Accelerated Dual-Degree (3+1) student doesn't let Cystic Fibrosis slow her down
October 19, 2018
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October 19, 2018
The accelerated dual-degree (3+1) advertising and integrated communications major/public relations master’s student is a key member of Q30-TV’s “Quinnipiac Tonight” on-campus sketch comedy show — who is spending the semester in our #QUinLA program. She also has Cystic Fibrosis (CF), a progressive, genetic disease that causes lung infections and limits her ability to breathe.
“What you notice first about Mara is her positivity and her energy, not her CF,” said Terry Bloom, an associate dean in the School of Communications. “She’s just one of those people who puts a smile on your face.”
Since CF doesn’t define who Cray is, she didn’t want it to define her college experience either. That’s why she chose Quinnipiac.
“Out of all the schools I looked at, Quinnipiac was the most prepared to take on disabled students,” Cray said. “Residential life, in particular, has been so supportive, making sure that I have the living situation that I need.”
Cray wanted to be part of the Living Learning Community for her accelerated dual-degree (3+1) program, but because of her special housing needs, she was unable to live in the traditional housing. Instead, she was welcomed in to the community as an honorary resident, spending lots of time in Dana Hall with other members her freshman year.
Cray doesn’t let the limitations of CF affect her academic decisions either. She chose to enroll in an accelerated degree program specifically so she could jumpstart her career.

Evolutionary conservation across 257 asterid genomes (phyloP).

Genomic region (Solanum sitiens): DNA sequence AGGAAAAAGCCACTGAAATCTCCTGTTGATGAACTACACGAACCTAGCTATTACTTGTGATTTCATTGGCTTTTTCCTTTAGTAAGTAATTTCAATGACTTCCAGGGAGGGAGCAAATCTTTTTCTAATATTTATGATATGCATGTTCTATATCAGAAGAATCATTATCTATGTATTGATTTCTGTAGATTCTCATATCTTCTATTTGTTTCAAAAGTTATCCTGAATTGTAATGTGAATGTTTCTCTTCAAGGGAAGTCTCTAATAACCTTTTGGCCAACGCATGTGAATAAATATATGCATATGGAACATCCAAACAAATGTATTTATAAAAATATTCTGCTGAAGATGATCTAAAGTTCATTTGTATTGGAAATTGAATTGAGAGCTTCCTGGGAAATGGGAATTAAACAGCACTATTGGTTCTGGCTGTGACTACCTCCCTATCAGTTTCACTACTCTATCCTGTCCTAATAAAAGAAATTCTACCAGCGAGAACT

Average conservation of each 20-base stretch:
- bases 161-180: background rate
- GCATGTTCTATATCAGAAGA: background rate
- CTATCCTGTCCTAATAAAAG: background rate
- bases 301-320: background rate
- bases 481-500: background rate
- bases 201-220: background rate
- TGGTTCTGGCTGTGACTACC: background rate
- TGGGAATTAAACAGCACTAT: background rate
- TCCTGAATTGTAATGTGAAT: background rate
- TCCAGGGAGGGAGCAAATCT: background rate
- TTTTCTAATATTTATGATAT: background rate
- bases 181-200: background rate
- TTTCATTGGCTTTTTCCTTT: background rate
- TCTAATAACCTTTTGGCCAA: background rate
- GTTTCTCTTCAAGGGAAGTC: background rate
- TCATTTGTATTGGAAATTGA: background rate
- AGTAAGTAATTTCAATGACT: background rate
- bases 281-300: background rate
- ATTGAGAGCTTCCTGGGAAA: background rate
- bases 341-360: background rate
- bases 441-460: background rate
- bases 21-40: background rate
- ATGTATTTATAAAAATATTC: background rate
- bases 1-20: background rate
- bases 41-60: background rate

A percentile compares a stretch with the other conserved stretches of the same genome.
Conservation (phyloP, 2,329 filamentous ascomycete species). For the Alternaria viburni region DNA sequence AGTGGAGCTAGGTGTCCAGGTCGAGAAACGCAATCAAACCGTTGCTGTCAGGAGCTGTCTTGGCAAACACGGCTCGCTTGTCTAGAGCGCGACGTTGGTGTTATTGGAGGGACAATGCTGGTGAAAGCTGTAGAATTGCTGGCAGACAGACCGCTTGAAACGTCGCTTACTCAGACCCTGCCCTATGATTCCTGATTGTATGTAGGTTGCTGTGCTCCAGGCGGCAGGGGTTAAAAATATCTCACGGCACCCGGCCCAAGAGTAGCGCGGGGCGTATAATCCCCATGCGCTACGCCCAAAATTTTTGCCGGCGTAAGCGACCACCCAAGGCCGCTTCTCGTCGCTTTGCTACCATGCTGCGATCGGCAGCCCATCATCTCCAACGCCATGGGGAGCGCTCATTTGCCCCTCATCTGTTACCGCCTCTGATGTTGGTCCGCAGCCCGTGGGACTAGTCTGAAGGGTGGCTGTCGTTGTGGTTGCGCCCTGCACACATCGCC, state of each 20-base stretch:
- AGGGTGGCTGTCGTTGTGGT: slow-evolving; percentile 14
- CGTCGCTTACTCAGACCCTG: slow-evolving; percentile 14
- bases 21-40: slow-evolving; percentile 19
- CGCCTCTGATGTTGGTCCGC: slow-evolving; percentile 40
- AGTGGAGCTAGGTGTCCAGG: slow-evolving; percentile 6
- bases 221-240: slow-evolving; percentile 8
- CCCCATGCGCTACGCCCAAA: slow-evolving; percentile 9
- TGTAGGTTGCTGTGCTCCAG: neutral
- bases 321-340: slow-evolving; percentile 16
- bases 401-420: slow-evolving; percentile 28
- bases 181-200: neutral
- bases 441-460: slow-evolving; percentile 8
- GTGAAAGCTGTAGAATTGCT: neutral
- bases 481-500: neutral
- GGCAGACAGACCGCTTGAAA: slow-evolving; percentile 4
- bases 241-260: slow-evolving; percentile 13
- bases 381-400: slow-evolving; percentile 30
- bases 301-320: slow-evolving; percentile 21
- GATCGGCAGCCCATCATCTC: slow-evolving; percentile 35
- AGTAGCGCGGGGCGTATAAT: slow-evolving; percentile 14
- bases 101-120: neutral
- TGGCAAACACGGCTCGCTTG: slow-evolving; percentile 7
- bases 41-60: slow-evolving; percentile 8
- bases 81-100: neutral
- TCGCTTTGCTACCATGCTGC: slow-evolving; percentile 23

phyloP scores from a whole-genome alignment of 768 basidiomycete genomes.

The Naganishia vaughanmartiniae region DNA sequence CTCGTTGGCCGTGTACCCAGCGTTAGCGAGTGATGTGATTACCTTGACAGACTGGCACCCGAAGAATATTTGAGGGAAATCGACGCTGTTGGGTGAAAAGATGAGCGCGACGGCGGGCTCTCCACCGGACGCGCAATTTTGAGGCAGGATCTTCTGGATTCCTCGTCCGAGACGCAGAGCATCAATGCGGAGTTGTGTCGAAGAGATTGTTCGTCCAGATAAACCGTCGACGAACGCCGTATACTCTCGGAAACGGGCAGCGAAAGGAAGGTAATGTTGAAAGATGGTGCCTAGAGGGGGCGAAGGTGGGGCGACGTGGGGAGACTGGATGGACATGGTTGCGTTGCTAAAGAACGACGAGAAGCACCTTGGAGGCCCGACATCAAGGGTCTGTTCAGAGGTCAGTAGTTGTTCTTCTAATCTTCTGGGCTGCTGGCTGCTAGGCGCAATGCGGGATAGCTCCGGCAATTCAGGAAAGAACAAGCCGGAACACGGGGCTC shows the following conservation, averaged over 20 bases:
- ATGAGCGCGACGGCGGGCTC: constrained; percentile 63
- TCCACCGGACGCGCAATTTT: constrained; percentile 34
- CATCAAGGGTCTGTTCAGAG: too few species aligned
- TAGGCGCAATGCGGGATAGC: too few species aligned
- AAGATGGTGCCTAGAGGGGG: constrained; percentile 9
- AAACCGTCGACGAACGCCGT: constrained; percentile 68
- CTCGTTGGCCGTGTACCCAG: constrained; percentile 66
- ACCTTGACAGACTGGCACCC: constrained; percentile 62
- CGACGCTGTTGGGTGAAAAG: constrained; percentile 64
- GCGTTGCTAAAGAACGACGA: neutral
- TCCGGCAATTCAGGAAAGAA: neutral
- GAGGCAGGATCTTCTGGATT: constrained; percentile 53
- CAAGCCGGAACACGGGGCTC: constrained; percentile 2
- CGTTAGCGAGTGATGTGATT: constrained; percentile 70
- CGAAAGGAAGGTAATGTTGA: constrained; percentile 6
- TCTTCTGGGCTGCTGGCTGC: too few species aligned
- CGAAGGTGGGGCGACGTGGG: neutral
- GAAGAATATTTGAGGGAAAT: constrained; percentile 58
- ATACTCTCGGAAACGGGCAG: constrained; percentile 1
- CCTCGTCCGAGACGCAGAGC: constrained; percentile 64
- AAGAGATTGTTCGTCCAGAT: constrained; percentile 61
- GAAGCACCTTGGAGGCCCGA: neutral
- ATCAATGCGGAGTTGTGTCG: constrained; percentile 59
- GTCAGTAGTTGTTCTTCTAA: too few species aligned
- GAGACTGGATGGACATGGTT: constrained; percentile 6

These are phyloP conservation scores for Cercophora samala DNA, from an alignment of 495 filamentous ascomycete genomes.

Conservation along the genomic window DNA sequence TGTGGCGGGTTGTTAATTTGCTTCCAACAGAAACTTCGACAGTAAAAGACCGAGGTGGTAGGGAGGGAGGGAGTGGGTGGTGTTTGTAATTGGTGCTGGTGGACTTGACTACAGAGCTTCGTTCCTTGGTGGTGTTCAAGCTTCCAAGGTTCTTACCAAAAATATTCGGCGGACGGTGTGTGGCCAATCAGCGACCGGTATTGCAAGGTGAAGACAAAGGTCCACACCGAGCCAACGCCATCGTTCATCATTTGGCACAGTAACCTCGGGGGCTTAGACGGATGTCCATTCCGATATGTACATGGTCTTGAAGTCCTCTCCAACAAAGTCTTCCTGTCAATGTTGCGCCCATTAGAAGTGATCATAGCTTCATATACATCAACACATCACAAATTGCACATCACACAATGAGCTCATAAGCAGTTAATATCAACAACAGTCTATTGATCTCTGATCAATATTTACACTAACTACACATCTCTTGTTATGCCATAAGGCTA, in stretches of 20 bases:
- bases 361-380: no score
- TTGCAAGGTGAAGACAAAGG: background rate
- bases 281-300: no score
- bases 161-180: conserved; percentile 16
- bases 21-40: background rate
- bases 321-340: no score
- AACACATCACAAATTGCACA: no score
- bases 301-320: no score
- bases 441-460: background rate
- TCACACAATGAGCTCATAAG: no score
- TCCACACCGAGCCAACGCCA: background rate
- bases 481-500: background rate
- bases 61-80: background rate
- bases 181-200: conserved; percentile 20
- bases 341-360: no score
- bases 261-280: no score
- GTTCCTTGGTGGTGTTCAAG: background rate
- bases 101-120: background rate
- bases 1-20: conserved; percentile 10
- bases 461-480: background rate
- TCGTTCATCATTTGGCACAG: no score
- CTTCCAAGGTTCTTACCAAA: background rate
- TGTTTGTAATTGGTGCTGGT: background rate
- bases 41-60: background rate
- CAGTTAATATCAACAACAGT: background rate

“I loved the idea of the 3+1 program because it meant that I would get the education I need as quickly as possible,” she said. “I’m chomping at the bit to enter the workforce.”
Cystic Fibrosis is a large part of her life.
“There’s just no way around it,” she said. “When I was young, I made this subconscious decision to just own it.”
Owning it meant becoming a CF advocate who shares her journey through speaking engagements.
“Her humor is disarming and it allows her to create relationships and be an effective ambassador and advocate for CF causes,” said Bloom.
Through her advocacy, Cray is often asked what is it like to be a college student with CF.
“As practiced as I am at this lifestyle, it’s still overwhelming,” she admitted. “People who are chronically ill have to work twice as hard for the simplest achievement — like showing up to class.”
But Cray doesn’t focus too long on the complications her disease adds to college life.
“The thing is learning to navigate college with CF is similar to the normal collegiate journey. Regardless of whether you’re sick or not, you have to learn time management, grace under fire, and most importantly: who you are,” she said.
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